(I had some bulletin type articles and stuff on the now defunct Preacher’s Pen site that was all eaten. I will post some from time to time so that they will be available. I guess I also use my blog as online storage/backup.)
What Grace Does Not Mean
We cannot earn salvation. God accepts and justifies a sinner based on his faith. It is God’s mercy and love toward us that allows us to be with him and go to heaven. After we are saved, though, God has high expectations and standards for us. He expects us to be set apart by the power of His Holy Spirit and be continually transformed to be more and more like Him and His Son. If we are not careful, a misunderstanding of God’s grace can hinder that process.
Grace does not mean I have an excuse to sin. Paul makes this clear in Romans 6:1 when he asks, “shall we go on sinning so that grace may increase? By no means!” is his reply. Also, Jude, in verse 4, talks about false teachers who “change the grace of our God into a license for immorality.” Hebrews 10:26 is a frightening passage: “if we deliberately keep on sinning after we have received the knowledge of the truth, no sacrifice for sins is left.”
Grace does not mean that obedience is no longer necessary. Some people imply by their speech and actions that obedience is a sign of legalism. God still demands and requires obedience, even strict obedience. The point is that we should not trust in or boast in our obedience, but God is still pleased with it. Is it a sin to go faster than the speed limit? If we are to submit to, honor, and respect our government as the Bible teaches, we really shouldn’t speed. If that is legalism, then I guess I can run stop signs and red lights because of the Grace of God. It is the one who obeys that will enter the kingdom (Matthew 7:21) (by the grace of God, of course).
Grace does not mean that God has lowered His standards. Using a “pole-vaulting” analogy, God’s grace doesn’t lower the bar, but it does allow us to win even when we don’t make it over the top. God has called us out of the darkness and to live a holy life. We can’t have an “Oh well, whatever” attitude as a child of God. Grace is not an excuse for mediocrity.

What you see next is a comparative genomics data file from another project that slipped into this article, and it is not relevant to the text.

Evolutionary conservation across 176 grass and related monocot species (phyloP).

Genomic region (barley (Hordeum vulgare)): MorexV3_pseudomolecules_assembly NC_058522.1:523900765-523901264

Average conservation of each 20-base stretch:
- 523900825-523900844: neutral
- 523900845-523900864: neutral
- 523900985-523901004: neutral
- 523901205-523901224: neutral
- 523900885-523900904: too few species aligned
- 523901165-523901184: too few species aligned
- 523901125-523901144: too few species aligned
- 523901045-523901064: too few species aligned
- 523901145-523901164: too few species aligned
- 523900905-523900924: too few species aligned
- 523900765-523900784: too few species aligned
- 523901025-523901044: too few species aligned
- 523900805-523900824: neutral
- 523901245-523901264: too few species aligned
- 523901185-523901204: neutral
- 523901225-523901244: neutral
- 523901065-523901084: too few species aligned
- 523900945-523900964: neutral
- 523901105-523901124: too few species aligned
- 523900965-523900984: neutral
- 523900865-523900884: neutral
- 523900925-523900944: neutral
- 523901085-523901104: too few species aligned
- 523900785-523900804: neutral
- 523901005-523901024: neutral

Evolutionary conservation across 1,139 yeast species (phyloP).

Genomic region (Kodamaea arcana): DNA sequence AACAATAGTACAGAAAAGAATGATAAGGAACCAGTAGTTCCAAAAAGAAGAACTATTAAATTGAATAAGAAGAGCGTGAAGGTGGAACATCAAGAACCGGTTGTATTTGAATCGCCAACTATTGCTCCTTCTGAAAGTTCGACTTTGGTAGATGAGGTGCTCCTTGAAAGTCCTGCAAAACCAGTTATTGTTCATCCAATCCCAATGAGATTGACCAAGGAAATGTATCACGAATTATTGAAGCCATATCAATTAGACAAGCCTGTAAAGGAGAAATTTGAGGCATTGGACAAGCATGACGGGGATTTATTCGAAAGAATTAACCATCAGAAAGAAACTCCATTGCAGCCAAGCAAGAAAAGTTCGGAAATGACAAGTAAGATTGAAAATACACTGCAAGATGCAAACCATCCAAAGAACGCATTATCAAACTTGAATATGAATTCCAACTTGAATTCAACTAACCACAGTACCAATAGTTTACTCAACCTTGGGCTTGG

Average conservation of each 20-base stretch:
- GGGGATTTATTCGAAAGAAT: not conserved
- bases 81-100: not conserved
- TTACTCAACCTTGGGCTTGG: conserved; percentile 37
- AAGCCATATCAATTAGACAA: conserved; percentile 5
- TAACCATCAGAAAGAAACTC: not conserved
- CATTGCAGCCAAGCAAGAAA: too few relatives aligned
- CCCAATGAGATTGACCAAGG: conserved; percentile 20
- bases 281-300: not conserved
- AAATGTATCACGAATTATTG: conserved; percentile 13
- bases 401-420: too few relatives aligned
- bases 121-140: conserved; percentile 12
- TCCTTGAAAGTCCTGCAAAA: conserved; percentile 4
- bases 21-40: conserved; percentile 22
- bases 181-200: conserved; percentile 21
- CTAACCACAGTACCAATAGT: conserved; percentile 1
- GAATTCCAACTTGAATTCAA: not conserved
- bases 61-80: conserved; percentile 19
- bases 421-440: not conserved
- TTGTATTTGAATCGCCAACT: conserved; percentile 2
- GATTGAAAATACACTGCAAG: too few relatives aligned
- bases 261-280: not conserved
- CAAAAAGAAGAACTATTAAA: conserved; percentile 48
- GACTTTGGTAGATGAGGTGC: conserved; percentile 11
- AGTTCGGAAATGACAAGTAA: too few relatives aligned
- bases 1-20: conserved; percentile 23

Grace does not mean that sin is now less repulsive to God. How many Christians seem to wear their past or present sins as a badge of honor? In efforts to avoid self-righteousness, some almost flout their sin. We must humbly acknowledge our sin and sinfulness but there is nothing to boast about. Sin is just as awful and repulsive as it was before Jesus died on the Cross. “Little sins” are not “okay” now that we have received God’s grace.
Grace does not mean I can take it easy. Paul says something in 1 Corinthians 15:10 that might seem contradictory if we misunderstand grace: “his grace to me was not without effect. No, I worked harder than all of them—yet not I, but the grace of God that was with me.” Studying Paul’s life in Acts and his letters we know that he worked hard. That was some “hard-working grace.” Many today seem to think that grace means I can relax when it comes to my spiritual growth or my service to God. Don’t look to Paul to support that concept. You won’t find it in the Bible.
Grace is wonderful and we won’t accomplish anything without it. But don’t let these distorted concepts of His Grace keep you from being who God wants you to be.